SAO PAULO (AP) — When the coronavirus pandemic forced Brazilian soccer to take a break, referee Igor Benevenuto faced an uncertain future with less income.
So Benevenuto took one of the few jobs that were still in high demand in his countryside city of Sete Lagoas — as a nurse at a public hospital filled with COVID-19 patients.
Benevenuto, 40, graduated nursing school in 2012 but opted to work as a soccer referee as his main career. But because Brazilian referees are paid by the match and most are only semi-professional, he also held a job as a parliamentary aide at the Belo Horizonte city council.
When the pandemic hit, Benevenuto quit his daytime job and applied for a position at the coronavirus wing of a small hospital, working there between April and October last year.
He went from making decisions on the soccer pitch that could affect the outcome of a game, to making decisions on the night shift that were about life or death.
“It was a desperate scene every day,” Benevenuto told The Associated Press in a recent interview. “People were desperate to breathe. We pumped the oxygen and often it didn’t work at all. We did the intubation and then patients went into cardiac arrest. Then we had to do the maneuver to resurrect, some came back, others didn’t. Anguished families all over. It was a milestone in my life.”
So far more than 300,000 people have died of COVID-19 in Brazil, with part of the country’s health care system in collapse since last week. Benevenuto saw first hand how hospitals have struggled to deal with the flood of patients.
“I saw a 17-year-old asthmatic that died within minutes. It was so shocking,” Benevenuto said. “There was also the young man that came with his grandmother. He didn’t bring her earlier because she didn’t want to come. She arrived dead, we couldn’t do anything. I was raised by my grandmother, so I cried along (with him).”
After Brazilian soccer was halted last March, some professional leagues resumed in June as the pandemic waned. Though conflicted about it, Benevenuto returned to refereeing but kept working as a nurse for another 90 days, holding two jobs. His work as a VAR assistant in the Brazilian championship was good enough to earn him a FIFA badge in December.
For the three months he kept both jobs, Benevenuto had to stay by himself in hotels, hold pre-match meetings with his colleagues by video and arrive home after games ready to go to another shift at the hospital. After every trip, he took a COVID-19 test.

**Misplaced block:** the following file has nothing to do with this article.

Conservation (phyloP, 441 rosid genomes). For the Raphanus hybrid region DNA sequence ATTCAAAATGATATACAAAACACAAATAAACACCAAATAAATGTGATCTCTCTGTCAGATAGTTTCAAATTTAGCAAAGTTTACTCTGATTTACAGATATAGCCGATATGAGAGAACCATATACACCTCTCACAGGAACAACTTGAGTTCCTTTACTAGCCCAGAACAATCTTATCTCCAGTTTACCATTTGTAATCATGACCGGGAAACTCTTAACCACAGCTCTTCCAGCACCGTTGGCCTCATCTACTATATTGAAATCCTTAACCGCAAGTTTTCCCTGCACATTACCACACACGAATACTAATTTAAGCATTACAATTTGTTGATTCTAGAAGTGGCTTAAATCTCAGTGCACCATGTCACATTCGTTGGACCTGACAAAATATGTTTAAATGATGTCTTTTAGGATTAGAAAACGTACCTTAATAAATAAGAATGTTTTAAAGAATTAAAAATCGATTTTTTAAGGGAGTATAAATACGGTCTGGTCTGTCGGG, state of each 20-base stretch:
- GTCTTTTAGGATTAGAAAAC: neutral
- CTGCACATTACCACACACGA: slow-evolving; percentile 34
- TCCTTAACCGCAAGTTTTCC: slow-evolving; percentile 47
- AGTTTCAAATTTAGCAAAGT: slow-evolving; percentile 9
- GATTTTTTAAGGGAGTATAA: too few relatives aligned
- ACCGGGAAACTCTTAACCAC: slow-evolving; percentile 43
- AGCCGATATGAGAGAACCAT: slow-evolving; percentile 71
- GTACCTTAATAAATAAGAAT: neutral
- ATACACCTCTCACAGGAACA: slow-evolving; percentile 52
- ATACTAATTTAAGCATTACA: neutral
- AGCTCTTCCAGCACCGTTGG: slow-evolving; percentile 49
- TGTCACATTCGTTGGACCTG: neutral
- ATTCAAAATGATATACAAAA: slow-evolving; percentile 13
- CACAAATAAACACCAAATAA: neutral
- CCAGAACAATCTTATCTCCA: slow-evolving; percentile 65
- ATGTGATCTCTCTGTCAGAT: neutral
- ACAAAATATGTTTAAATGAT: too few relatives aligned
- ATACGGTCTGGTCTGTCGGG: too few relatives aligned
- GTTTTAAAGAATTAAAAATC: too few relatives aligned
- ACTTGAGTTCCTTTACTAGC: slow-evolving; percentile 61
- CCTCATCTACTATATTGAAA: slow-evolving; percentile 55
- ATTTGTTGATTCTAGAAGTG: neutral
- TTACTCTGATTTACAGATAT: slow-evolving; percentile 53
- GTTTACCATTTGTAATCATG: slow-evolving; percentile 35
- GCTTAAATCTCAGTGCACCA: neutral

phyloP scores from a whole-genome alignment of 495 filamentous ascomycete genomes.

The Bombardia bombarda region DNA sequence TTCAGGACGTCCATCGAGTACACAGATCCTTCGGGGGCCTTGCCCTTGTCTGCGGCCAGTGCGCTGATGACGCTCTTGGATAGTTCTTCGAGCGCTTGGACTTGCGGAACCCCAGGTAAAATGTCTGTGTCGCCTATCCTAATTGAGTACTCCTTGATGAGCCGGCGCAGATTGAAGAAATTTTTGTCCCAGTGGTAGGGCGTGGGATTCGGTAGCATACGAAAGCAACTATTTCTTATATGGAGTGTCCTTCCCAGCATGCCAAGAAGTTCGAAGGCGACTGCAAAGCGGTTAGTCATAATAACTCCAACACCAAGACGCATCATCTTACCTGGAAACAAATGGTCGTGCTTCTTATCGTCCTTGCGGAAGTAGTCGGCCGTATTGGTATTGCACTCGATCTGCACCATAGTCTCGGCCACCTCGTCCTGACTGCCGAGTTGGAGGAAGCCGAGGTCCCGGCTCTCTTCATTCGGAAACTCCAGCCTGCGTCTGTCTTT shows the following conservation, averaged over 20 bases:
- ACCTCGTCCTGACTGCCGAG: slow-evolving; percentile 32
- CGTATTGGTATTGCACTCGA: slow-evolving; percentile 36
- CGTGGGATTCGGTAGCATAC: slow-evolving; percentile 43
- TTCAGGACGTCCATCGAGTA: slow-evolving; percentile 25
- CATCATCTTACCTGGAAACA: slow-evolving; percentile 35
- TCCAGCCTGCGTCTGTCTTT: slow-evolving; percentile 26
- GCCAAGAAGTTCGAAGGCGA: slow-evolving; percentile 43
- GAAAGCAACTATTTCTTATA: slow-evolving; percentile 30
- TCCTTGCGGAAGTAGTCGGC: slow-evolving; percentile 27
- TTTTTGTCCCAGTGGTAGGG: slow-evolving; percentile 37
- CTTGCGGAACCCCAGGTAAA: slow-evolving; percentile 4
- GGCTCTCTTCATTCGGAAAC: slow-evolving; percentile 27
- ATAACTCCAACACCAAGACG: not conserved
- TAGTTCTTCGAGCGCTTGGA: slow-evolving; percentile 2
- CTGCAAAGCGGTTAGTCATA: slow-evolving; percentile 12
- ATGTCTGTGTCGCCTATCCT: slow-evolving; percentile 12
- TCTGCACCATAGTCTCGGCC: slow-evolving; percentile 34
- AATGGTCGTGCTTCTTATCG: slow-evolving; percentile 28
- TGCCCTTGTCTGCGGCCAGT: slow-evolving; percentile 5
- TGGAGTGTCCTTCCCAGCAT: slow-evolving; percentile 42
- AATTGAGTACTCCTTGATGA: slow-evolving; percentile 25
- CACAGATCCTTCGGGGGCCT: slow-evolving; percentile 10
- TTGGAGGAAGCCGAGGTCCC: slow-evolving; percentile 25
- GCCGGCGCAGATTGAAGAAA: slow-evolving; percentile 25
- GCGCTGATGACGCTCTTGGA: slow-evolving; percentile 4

In November, shortly after he refereed a 1-1 draw between Goiás and Vasco da Gama in the Brazilian championship, his test came back positive.
“I was very scared, the first four days (with the virus) were horrible. I could barely get out of bed, speak more than four words,” Benevenuto said. “I couldn’t walk around the block with my dog. … I couldn’t handle training. How could I handle a match?”
Benevenuto says his mental strength helped him recover. But his first match back on Dec. 13, a second-division game between Brasil de Pelotas and Guarani, was grueling. Still, he covered 7.5 miles (12 kilometers) during the game, more than many players. By then he was no longer working as a nurse, but the experience had changed him as a referee.
“Today I am more understanding of the players, more tolerant,” he said. “I know how to speak to them. Before I was more aggressive, harsh. That changed completely, and people noticed. I am lighter. I enjoy that moment of the match, because I don’t know what tomorrow will bring.”
Benevenuto misses his 61-year-old mother Maria da Graça, who traveled to New Zealand last March to help his then pregnant sister and will stay there until October.
“What matters is that she is in a country where COVID-19 is under control. If she were here she would have gotten the virus,” Benevenuto said.
For the referee, the pandemic also put into perspective how little appreciation and admiration the key health care workers get in comparison to the super-star soccer players.
“I always thought people overestimate footballers, as if they were idols. I never liked that,” he said. “What changed for me was to give more value to those people that save lives, the cleaning lady at the hospital carrying infected material. These are the people that should be better rewarded.”
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